- Introduction, 15 minutes
- Printing Demo, Adjustment Layers, Colour Range, 30 minutes
- Work Period, Finalizing image and adjusting, 90–100 minutes
- Printed Image discussion, 30 minutes
- Adjustments Layers, Grouping Layers
- Colour Range tool
- Image Discussion
In this class, we will be discussing the printing process for an illustration. This is especially important if you are interested in making your own prints where you have the opportunity to tightly control the output. This is also an important process if you have the opportunity to adjust the colour of the final output, say, with the printer for a children’s’ book.
On Gamuts and Colour Systems
Colours on the screen are much different than the colours in print. RGB is a colour system for subtractive colour, as in lights and illuminated displays, and CMYK is for additive colour, as in printing and inks.
A gamut is the range of colour that can be reproduced. RGB has the largest range of colour aside from human vision, and CMYK is more limited.
You may have heard of the term Pantone. Pantone is a proprietary colour matching system mainly for printing (think of colour chips for house paints). It can provide references to specific colours across a range of media, from printing to car colours. This system can reproduce specific colours with more vibrancy by using custom inks outside of CMYK.
On working in RGB or CMYK
Many will say that the file should be converted to CMYK, but in my opinion, many printers have their own embedded RGB to CMYK conversion, so I often leave my file in RGB and leave the conversion to the specific printer.
If you must, a good default is the profile: ISO Coated v2 or Coated FOGRA39. Even better would be to ask the printer, if you are working with one, what CMYK profile to choose. This link is good for further information
- The file should be at its print size at 300 dpi resolution
- Flatten the image and “Save a Copy” as a Photoshop PDF
- The colour will always have differences between screen and print, the latter usually less bright.
Demo: Adjustment Layers and Printing
- Download the Demo File
- Open the file in Photoshop
- Review the file and layers
- Print out a copy (File>Print; choose appropriate page size (letter) and printer), and retrieve it
- Under a bright light, carefully review the overall image and the colours:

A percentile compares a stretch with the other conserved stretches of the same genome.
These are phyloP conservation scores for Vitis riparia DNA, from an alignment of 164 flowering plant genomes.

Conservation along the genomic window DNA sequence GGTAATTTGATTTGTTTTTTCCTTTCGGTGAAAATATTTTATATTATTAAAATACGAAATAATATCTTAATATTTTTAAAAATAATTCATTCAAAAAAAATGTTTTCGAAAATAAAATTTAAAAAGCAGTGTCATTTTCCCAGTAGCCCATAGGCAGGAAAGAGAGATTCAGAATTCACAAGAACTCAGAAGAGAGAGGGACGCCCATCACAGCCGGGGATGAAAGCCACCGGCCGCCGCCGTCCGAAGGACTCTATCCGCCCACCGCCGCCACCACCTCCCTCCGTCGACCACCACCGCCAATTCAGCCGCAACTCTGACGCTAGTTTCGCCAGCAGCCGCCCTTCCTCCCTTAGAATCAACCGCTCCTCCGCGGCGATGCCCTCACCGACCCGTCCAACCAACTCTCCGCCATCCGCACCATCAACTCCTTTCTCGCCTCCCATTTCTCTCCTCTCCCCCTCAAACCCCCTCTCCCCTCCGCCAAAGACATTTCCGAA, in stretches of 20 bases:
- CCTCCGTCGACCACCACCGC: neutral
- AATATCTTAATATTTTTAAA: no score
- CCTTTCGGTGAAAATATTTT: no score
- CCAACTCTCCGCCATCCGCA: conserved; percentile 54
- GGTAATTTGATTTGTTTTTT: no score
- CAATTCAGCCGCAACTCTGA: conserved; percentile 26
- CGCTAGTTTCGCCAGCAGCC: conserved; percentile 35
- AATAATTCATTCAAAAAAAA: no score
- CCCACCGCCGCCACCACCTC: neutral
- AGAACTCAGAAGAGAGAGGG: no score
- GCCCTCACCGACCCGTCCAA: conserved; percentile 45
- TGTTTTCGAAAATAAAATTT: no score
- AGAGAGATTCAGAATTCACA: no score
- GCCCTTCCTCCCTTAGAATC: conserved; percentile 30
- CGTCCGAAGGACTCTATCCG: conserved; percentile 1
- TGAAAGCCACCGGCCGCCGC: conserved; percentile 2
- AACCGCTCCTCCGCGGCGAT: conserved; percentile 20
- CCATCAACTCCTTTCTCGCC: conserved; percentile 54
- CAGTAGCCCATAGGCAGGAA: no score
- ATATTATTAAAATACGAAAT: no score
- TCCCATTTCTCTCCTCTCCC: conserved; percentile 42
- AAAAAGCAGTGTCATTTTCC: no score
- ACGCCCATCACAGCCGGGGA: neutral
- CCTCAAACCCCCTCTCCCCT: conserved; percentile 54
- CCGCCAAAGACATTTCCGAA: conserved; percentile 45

- Overall, is it too dark or light?
- Overall, is it too grey/desaturated, or too vibrant?
- What specific colours are important to reproduce? How can you adjust it to be closer to what you need?
- Create a new group, the folder icon, beside the new layer icon, and rename it something like “Printing Adjustments”
- With the group selected, click on the icon with the circle divided in half, to create an Adjustment Layer and scroll down to “Levels…”
- In the “Properties” Palette, you can now adjust the levels. I’ve used the highlight slider to make the image brighter
- I find the image too red, so I make another Adjustment Layer, but I now choose “Colour Balance” and shift to the “Green”, away from “Red”
- I want to make the yellows pop so I create a new Adjustment Layer and use the “Colour Range Tool” (under Select>Colour Range) and select the yellow using the Eyedropper and Eyedropper+ Tool. I then adjust it to create a brighter yellow.
- Do a test print
- Make as many test prints and adjustment layers until you are satisfied.
- Once you have finalized your image, save a copy of it, open it up, flatten it and resave to a “Photoshop PDF”. This file is now ready to be sent for print.
- You may have to repeat this process if the proofs from the printer do not match your expectations.
You can also use Adjustment Layers for your illustration and not only for printing.
- Take about 90 minutes to finalize your selected image to present. Let me know of any technical difficulties.
- Once you are finished, let me know and we will send it to print.
- Each student can do an initial test print and one final print, so two colour prints in total. Max total for class: 35 copies (70 cents a page) so each student can print 2 (maybe 3) copies.
- Adjust colours according to demo
- Do a final print
Each student has about 2 to 3 minutes to discuss their image.
- What were your intentions and objectives?
- What do you like about this image? What do you think works? What can use improvement?
- What was challenging about creating the image?
- How does using Photoshop work with your own process?